There are a lot of things that lawyers and the government do not agree about. One area where they do, generally speaking, is the need for deregulation. The ‘legal regulators’ (this now includes the Institute of Chartered Accountants in England and Wales) were keen to show just how much they agree in the three reports sent by the Legal Services Board to justice minister Shailesh Vara this week.
Michael Gove’s performance before the justice select committee yesterday was a skilful one. Thoughtful, reasonable, non-dogmatic – two months into his time as Lord Chancellor and Secretary of State for Justice, he continues to win plaudits simply by virtue of not being Chris Grayling. Coming into the evidence session having already scrapped two of his widely despised predecessor’s most unpopular criminal justice policies, he made all the right noises and generally seemed far more engaged with his brief than Mr Grayling ever did.
The risk experts at VinciWorks have conducted multiple off-the-record conversations with various COLPs, COFAs and risk officers to discuss the risks they are examining in their firms and placing in their risk management system. In addition, we researched multiple online risk resources and the SRA’s own public statements on risk and OFR. This list features five key risks that you should focus on when compiling your risk register and conducting risk strategy sessions.
Innovation is a word much bandied around in the law – on this website more than most – without always a crystal clear idea of what it means. Many lawyers or PR people have called me up over the years to proclaim their latest exciting innovation, only for me to point out that plenty of people have been doing the same thing for ages. Today’s report from the Legal Services Board and Solicitors Regulation Authority, entitled Innovation in legal services, is more generous in its definition of innovation than I am.
A few weeks ago I was asked to speak at a Westminster Legal Policy Forum seminar on the impact LASPO has had on the claims management sector, which attracted nearly 100 delegates. The keynote speakers were Crispin Passmore, executive director of policy at the Solicitors Regulatory Authority, and Kevin Rousell, head of the Claims Management Regulation Unit at the Ministry of Justice. Given only five minutes of talk time, it was difficult to go into depth, but I did get a chance to discuss the management of risk in claimant personal injury firms.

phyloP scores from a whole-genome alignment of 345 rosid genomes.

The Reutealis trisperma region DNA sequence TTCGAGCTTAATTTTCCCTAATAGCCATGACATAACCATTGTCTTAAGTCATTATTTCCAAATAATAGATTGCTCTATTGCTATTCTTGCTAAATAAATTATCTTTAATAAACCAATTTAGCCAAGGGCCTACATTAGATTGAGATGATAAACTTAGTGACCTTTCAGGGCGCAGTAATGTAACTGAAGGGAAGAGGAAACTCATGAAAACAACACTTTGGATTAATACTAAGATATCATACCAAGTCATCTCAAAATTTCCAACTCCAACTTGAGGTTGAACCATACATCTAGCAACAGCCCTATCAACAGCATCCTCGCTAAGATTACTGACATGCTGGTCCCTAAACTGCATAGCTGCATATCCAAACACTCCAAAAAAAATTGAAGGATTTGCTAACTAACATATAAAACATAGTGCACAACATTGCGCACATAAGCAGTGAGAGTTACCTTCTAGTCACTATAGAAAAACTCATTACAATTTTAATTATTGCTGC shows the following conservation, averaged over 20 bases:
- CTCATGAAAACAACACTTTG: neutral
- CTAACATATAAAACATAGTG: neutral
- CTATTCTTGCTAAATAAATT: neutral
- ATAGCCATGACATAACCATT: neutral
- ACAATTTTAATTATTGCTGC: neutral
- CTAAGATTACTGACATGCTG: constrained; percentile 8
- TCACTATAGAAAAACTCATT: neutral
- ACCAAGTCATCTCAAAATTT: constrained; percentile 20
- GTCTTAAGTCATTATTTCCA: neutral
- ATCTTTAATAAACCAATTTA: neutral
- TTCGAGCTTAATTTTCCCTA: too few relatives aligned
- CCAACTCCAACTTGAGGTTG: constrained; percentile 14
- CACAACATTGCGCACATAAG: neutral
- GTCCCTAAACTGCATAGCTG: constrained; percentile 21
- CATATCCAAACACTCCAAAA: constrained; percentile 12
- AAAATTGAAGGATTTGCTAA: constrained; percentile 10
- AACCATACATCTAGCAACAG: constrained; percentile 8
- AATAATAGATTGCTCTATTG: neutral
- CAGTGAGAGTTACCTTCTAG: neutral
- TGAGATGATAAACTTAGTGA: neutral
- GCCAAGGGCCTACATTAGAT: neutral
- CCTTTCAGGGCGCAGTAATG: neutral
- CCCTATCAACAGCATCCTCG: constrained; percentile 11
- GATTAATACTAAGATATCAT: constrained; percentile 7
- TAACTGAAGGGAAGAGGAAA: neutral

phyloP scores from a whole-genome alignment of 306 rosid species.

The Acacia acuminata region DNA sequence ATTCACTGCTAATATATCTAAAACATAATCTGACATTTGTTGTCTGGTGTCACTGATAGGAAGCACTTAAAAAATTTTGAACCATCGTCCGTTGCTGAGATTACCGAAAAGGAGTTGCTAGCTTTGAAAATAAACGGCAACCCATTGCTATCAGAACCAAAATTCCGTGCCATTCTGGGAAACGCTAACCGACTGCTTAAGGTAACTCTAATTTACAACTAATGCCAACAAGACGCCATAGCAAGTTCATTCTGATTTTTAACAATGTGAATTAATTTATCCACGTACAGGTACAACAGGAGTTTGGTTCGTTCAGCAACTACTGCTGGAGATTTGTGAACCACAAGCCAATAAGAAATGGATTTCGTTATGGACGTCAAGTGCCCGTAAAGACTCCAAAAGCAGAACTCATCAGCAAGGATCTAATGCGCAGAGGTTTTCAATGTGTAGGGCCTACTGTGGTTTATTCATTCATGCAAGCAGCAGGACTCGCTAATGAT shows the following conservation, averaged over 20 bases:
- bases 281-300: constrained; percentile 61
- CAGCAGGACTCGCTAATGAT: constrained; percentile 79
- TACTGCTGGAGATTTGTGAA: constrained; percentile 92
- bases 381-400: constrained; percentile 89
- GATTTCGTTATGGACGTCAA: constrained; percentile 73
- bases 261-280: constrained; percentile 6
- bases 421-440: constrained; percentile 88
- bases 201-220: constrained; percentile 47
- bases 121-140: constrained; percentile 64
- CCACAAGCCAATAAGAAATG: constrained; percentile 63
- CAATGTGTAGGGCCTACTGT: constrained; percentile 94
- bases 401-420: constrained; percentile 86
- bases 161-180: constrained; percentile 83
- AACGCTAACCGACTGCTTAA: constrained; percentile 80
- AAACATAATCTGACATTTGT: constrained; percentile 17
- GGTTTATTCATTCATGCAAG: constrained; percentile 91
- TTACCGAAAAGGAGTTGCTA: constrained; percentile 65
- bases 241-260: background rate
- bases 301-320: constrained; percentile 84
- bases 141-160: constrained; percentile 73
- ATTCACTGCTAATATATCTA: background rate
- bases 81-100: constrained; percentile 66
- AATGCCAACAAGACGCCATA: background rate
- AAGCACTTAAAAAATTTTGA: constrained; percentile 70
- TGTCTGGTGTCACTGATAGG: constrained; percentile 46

Given the inherent complications in the new tax legislation for fixed-share LLP members, it is tempting to side-step the rules by engaging an individual as a consultant rather than an LLP member. This is particularly the case for LLP members who are nearing retirement and looking to withdraw from the LLP, not take on more risk and increase their investment!
Many at the Bar and beyond will be familiar with the ‘10,000 hours’ theory – put forth by Swedish psychologist K Anders Ericsson and further propagated by popular writer Malcolm Gladwell. That is: the formula for success, in any field, is 10,000 hours of practice. Integral to this, but perhaps less well known, is the notion that such practice needs to be deliberate – carefully structured and executed in a way that will have the greatest results for performance. In other words, quality matters just as much as, if not more than, quantity.
As the post LASPO dust finally starts to settle, there’s been a lot of coverage about the winners (if there are any) and the losers in the new landscape. Is anyone happy? Well, defendant liability insurers are bemoaning the fact that claim numbers are back to pre-quarter one 2013 levels and that the predicted savings haven’t yet materialised.
Even in the midst of growing uncertainty and upheaval in the legal sector, many law firms are managing to grow profits and create capital value. So, what is it that makes these law firms successful and others less so?
Monday-Friday, 9-5, is not how the world works anymore. Nowadays customers are driving the interactions they have with businesses, demanding information when and where they want it, on their timescales and in a way that works for them, not in a way that is convenient for the business who wants to deal with them.